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Toluidine



There are three isomers of toluidine, which are organic compounds. These isomers are o-toluidine, m-toluidine, and p-toluidine. The o- stands for ortho- , m- stands for meta- , and p- stands for para- . All three are aromatic amines whose chemical structures are similar to aniline except that a methyl group is substituted onto the aromatic ring. The difference between these three isomers is the position where the methyl group (-CH3) is bonded to the ring relative to the amino functional group (-NH2); see illustration of the chemical structures below.

Additional recommended knowledge


Toluidine isomers
Common name o-toluidine m-toluidine p-toluidine
Other names o-methylaniline
2-methylaniline
m-methylaniline
3-methylaniline
p-methylaniline
4-methylaniline
Chemical name 2-amino-1-methylbenzene 3-amino-1-methylbenzene 4-amino-1-methylbenzene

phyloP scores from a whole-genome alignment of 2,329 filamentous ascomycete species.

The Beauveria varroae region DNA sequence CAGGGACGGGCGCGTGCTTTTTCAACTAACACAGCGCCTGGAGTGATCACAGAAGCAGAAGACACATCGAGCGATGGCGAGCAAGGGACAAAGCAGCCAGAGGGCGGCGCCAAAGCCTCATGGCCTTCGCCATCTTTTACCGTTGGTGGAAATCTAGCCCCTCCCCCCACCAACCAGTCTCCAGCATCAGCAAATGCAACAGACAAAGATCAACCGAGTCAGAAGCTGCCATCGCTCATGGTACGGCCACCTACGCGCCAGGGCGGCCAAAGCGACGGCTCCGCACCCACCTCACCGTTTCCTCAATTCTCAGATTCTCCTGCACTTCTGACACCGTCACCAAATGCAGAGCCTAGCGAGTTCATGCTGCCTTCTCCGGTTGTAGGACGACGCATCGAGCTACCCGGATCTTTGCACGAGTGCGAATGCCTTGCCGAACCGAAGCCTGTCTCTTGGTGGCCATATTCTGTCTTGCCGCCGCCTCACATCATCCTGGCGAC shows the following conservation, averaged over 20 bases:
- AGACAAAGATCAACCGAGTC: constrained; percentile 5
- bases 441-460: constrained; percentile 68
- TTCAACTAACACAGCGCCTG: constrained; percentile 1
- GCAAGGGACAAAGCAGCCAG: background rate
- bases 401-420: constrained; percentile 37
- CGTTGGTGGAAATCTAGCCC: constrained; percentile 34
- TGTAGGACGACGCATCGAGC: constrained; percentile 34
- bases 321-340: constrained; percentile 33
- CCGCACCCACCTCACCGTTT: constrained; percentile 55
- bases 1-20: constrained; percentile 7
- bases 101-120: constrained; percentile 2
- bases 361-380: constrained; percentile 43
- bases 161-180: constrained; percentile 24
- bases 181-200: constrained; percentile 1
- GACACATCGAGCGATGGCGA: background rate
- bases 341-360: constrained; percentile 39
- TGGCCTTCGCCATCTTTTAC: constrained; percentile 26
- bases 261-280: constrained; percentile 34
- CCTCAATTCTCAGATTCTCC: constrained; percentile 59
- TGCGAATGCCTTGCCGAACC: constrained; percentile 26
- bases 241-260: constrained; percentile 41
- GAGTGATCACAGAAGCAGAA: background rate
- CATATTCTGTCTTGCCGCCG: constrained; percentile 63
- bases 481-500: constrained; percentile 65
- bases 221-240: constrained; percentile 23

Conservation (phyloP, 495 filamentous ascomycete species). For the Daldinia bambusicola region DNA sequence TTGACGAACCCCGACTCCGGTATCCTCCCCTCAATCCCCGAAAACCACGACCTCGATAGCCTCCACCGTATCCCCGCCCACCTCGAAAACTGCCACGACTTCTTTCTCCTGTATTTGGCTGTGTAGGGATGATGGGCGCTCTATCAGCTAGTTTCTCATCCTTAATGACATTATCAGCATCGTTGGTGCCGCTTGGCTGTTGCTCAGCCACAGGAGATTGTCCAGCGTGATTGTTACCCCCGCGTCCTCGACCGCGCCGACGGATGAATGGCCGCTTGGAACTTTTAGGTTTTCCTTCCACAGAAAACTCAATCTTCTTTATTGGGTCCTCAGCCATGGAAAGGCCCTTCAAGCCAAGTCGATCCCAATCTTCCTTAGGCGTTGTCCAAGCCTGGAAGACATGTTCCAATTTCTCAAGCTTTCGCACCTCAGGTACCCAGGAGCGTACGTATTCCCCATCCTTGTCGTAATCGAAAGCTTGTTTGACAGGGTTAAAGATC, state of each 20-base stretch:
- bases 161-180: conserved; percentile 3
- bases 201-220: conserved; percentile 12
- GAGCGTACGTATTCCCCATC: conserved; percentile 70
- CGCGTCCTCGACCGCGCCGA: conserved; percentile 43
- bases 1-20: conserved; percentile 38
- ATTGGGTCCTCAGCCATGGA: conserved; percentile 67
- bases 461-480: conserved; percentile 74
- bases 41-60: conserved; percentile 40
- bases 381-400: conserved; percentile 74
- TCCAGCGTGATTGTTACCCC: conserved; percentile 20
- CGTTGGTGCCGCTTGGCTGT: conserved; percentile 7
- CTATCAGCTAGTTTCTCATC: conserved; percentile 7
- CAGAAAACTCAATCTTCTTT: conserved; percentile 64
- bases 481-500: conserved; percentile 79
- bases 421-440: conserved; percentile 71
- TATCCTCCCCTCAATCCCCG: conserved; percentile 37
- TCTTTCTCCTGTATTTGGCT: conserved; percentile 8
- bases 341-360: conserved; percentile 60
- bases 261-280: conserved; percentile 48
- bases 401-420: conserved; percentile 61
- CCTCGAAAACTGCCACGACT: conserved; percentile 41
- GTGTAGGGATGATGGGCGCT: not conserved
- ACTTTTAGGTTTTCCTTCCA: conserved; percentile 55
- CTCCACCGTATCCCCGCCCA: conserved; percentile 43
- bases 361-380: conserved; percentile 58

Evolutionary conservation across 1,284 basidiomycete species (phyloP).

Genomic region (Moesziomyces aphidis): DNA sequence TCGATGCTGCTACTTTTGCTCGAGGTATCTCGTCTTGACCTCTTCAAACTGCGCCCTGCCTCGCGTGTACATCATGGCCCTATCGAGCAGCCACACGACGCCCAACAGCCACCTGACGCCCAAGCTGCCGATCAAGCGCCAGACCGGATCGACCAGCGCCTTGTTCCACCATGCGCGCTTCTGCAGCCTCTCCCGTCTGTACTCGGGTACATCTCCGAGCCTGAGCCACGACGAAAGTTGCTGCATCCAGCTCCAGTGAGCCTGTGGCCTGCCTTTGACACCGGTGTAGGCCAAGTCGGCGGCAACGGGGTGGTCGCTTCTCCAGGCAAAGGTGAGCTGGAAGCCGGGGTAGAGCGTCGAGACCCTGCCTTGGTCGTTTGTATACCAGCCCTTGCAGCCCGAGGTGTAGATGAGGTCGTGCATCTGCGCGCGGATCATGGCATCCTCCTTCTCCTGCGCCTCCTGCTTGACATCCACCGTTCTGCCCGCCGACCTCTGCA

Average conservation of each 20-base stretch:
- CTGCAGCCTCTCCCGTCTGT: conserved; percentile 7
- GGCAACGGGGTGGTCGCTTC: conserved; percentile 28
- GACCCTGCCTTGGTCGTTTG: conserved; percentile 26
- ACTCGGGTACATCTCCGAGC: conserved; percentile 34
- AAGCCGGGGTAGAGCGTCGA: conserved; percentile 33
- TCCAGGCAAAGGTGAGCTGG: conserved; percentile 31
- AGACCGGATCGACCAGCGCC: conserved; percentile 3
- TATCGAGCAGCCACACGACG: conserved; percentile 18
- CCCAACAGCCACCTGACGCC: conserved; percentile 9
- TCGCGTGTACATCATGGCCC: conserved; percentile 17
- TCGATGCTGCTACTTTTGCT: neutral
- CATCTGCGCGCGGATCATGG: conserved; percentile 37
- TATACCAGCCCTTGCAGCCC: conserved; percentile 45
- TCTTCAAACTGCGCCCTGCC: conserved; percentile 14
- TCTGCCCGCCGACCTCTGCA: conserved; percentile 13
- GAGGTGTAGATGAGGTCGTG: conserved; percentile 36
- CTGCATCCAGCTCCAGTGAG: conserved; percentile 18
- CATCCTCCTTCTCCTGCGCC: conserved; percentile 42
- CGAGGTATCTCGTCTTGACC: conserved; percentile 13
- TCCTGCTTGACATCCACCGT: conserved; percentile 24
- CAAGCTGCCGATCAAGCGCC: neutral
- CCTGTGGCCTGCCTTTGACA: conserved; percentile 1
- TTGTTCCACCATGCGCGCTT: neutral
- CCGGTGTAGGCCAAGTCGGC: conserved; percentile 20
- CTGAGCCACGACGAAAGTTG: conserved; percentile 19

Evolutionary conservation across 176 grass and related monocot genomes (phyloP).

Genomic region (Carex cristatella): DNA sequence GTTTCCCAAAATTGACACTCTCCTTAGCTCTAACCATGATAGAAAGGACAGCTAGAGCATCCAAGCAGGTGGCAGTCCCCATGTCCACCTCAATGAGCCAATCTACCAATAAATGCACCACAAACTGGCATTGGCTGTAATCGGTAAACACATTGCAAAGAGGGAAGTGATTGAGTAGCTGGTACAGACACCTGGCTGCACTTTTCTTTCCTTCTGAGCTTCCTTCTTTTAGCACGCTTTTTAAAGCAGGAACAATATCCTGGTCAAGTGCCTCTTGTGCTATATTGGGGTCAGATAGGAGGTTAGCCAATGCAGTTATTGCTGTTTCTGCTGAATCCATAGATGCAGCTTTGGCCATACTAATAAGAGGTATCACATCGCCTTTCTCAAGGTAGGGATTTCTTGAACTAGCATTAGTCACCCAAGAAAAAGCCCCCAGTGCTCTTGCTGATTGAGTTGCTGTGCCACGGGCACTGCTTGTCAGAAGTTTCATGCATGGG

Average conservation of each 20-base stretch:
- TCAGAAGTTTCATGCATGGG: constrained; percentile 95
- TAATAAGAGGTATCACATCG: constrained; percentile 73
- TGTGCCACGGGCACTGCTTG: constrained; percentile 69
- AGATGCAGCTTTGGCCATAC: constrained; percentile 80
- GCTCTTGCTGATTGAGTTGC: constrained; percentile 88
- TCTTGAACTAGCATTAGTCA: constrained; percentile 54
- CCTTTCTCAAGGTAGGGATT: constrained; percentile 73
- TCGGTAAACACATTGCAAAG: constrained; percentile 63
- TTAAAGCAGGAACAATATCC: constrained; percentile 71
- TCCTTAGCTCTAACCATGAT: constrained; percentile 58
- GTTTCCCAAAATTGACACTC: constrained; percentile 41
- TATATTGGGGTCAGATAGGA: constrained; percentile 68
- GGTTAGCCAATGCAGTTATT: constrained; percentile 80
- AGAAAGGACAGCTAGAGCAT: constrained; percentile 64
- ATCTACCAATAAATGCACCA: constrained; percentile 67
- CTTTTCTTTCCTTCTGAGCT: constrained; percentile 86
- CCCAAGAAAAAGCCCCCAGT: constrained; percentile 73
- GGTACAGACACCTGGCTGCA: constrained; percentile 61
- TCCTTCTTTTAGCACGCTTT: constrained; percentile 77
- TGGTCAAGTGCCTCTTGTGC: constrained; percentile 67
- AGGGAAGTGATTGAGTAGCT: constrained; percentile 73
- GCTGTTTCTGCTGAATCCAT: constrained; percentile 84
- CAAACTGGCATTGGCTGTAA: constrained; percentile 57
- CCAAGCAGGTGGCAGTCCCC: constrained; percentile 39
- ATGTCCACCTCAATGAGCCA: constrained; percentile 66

Chemical formula C7H9N
Molecular mass 107.17 g/mol
Melting point −23 °C −30 °C 43 °C
Boiling point 199–200 °C 203–204 °C 200 °C
Density 1.00 g/cm3 0.98 g/cm3 1.05 g/cm3
CAS number [95-53-4] [108-44-1] [106-49-0]
SMILES CC1=C(N)C=CC=C1 NC1=CC(C)=CC=C1 NC1=CC=C(C)C=C1
 
Disclaimer and references


The chemical properties of the toluidines are quite similar to those of aniline and toluidines have properties in common with other aromatic amines. Due to the amino group bonded to the aromatic ring, the toluidines are weakly basic. None of the toluidines are very soluble in pure water, but will become soluble if the aqueous solution is acidic. At room temperature and pressure, ortho- and meta-toluidines are viscous liquids, but para-toluidine is a flaky solid. This can be explained by the fact that the p-toluidine molecules are more symmetrical and fit into a crystalline structure more easily. p-Toluidine can be obtained from reduction of p-nitrotoluene. p-Toluidine reacts with formaldehyde to form Tröger's base.

Toluidines are used in the production of dyes. They are a component of accelerators for cyanoacrylate glues. They are toxic and are suspected human carcinogens.

References

  • MSDS http://www.osha.gov [1]
  • MSDS http://ptcl.chem.ox.ac.uk [2]
 
This article is licensed under the GNU Free Documentation License. It uses material from the Wikipedia article "Toluidine". A list of authors is available in Wikipedia.
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